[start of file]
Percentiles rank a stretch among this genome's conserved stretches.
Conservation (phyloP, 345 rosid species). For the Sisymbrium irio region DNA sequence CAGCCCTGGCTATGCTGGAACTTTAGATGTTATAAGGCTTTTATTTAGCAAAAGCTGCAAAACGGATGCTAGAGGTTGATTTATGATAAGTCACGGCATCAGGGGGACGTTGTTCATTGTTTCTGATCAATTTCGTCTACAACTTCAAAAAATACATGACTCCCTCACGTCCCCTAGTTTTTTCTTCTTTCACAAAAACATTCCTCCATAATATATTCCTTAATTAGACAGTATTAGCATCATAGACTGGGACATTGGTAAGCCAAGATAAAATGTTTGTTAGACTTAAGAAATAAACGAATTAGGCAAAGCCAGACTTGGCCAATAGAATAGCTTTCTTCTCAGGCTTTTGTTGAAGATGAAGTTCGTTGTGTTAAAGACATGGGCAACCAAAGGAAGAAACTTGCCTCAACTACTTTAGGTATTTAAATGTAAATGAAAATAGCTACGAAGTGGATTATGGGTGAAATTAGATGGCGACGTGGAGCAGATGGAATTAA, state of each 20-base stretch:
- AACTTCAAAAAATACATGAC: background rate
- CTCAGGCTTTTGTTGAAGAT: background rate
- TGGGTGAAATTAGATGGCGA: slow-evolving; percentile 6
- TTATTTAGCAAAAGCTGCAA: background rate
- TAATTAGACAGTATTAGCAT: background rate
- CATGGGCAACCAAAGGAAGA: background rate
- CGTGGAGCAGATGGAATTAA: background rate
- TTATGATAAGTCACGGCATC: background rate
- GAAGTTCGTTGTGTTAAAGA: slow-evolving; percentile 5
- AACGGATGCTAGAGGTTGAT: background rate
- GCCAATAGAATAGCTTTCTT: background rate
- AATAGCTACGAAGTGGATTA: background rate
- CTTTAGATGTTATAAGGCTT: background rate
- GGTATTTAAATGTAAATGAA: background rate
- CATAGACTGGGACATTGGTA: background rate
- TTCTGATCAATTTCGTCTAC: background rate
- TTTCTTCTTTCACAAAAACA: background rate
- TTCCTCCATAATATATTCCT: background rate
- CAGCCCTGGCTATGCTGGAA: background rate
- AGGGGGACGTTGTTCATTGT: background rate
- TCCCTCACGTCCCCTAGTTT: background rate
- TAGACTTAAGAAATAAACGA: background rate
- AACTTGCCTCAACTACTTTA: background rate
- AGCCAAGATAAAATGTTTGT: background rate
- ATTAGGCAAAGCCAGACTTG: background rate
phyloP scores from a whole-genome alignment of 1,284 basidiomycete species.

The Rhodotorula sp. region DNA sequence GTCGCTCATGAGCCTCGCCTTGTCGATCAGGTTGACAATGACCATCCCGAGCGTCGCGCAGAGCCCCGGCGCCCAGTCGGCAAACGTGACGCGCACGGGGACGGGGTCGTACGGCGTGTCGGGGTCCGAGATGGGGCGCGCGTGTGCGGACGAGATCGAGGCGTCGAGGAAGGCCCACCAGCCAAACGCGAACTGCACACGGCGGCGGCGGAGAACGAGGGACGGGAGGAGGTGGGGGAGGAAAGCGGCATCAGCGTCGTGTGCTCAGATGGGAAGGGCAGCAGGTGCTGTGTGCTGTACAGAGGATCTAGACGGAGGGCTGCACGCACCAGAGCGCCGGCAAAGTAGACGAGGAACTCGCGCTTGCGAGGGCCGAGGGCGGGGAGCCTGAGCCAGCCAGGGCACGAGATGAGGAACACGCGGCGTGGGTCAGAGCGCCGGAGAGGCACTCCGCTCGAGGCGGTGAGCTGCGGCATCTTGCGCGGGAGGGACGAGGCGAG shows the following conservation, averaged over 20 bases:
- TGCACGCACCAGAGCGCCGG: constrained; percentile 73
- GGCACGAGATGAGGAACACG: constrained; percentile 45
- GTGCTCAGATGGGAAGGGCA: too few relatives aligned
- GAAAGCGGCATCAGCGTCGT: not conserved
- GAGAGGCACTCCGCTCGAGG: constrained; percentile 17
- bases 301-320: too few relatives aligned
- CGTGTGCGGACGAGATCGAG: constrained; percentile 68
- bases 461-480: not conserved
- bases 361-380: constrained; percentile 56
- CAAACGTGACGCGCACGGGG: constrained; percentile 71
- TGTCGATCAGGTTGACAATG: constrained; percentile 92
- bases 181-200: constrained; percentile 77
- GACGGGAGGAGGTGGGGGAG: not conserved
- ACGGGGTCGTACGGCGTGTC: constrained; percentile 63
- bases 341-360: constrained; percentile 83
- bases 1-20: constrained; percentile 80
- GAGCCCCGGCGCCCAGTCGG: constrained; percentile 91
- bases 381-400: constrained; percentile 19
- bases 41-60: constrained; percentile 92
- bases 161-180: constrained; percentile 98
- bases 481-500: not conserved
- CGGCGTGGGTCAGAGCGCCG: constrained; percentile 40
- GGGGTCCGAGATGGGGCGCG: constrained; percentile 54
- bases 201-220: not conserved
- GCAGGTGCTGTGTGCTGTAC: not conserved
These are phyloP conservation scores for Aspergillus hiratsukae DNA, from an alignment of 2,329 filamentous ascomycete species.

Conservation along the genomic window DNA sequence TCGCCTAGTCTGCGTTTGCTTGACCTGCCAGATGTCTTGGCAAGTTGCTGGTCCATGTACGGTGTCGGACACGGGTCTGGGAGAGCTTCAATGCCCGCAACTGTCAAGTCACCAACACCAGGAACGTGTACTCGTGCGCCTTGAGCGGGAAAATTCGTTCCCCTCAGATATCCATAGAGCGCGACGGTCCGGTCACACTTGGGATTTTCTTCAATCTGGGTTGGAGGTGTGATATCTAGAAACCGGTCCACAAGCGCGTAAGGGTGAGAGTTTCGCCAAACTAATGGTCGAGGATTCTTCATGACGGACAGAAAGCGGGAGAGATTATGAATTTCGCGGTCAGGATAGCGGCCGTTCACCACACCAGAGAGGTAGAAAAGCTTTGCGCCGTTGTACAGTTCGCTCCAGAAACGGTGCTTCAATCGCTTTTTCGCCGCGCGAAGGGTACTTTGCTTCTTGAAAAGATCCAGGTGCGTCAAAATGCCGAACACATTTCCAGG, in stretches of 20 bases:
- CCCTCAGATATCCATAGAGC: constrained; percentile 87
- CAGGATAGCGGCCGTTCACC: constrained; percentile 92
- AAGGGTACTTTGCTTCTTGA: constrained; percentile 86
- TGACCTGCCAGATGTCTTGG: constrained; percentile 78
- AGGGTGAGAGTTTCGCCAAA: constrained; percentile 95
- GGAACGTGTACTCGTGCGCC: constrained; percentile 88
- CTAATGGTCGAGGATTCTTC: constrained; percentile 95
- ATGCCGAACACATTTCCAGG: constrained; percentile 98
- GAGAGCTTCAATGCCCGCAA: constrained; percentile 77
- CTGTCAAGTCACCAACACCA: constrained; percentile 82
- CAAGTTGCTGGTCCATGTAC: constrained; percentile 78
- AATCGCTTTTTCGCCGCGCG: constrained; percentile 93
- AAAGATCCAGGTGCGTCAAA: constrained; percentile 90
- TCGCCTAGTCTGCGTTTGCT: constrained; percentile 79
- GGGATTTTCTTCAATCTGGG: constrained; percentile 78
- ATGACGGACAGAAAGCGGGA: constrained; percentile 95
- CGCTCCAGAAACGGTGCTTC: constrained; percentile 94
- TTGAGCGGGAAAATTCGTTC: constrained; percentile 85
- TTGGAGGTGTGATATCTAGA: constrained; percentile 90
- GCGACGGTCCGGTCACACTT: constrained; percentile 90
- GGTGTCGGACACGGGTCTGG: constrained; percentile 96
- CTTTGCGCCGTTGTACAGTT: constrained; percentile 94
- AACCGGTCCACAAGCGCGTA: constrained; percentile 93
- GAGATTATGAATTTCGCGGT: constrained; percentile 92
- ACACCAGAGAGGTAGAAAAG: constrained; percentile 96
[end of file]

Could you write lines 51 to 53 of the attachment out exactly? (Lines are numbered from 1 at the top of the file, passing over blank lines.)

- CGGCGTGGGTCAGAGCGCCG: constrained; percentile 40
- GGGGTCCGAGATGGGGCGCG: constrained; percentile 54
- bases 201-220: not conserved